• 10 - 11
    During a severe drought in a cassava dependent area in Mozambique many of the advantages and disadvantages of cassava coincided. This case shows the importance of a bitter cassava cultivar as a -drought resistant- famine rescuer and the related problems with toxicity, and indicates possibilities to counteract them.
  • 12 - 13
    Compost protects and nourishes plants and soil. It reduces overall water requirements. The lack of water in the Sahel is the fundamental limitation on production. For the preferred cereal and other crops grown in Africa, compost is the solution of the future in terms of a simultaneous improvement in both crop productivity and soil fertility.
  • 14 - 14
    In July 1987 the World Sub-Saharan Water Harvesting Study was initiated, which started its activities with a comprehensive literature review of water harvesting for plant production and two field missions covering six countries, namely Kenya, Somalia, Sudan, Burkina Faso, Mali and Niger. The study's focus is those water harvesting systems which collect and concentrate rainfall runoff for the purpose of improving plant production in the arid and semi-arid areas of Sub-Saharan Africa. The study is further confined to systems in which the collected rainfall is stored in the soil profile. Thus full attention will be given to techniques involving simple structures, which can be constructed by resource-poor farmers. The objective of this article is to present some significant observations and findings made under the Sub-Saharan Water Harvesting Study (SSWHS).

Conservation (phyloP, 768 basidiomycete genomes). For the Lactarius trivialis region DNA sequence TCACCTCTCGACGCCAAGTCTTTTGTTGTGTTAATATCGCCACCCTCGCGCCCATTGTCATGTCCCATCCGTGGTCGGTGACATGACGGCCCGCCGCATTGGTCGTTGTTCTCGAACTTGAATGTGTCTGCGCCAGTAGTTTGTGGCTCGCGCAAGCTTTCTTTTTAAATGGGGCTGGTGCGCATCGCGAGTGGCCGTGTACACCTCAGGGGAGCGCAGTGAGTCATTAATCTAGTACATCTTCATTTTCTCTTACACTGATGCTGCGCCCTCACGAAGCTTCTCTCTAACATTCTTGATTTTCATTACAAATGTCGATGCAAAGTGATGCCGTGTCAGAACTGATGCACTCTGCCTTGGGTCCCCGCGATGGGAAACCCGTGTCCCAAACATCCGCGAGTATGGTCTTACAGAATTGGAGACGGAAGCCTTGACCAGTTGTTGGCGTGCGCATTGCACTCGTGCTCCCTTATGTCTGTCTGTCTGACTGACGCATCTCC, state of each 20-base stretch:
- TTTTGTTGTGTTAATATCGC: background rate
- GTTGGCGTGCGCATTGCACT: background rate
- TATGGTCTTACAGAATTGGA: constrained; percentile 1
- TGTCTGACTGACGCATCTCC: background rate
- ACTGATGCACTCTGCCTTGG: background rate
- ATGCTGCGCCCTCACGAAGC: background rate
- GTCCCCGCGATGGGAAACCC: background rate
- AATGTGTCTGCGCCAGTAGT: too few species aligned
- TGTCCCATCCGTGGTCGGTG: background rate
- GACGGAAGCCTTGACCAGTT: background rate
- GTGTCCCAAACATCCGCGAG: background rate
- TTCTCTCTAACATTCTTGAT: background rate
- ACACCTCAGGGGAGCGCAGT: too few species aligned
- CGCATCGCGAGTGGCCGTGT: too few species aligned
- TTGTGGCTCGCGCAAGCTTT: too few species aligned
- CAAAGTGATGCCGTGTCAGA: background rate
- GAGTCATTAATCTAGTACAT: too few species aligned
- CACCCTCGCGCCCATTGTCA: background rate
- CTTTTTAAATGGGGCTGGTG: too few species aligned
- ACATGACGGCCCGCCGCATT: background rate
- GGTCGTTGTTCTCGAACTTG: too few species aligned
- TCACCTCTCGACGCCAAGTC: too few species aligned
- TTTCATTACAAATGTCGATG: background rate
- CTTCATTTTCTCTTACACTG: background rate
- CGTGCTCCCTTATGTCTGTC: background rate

• 15 - 17
    There are two basic types of agriculture, irrigated and rainfed. Irrigated agriculture depends on engineered structures and field layouts to make the best possible economic and technical use of water that has been pumped or stored, usually at considerable cost. Rainfed agriculture, the type of farming to which the world's rural poor are by-and-large tied, depends on, and is virtually a 'victim' of, the whims of the weather. It is important that the requirements of each are not confused.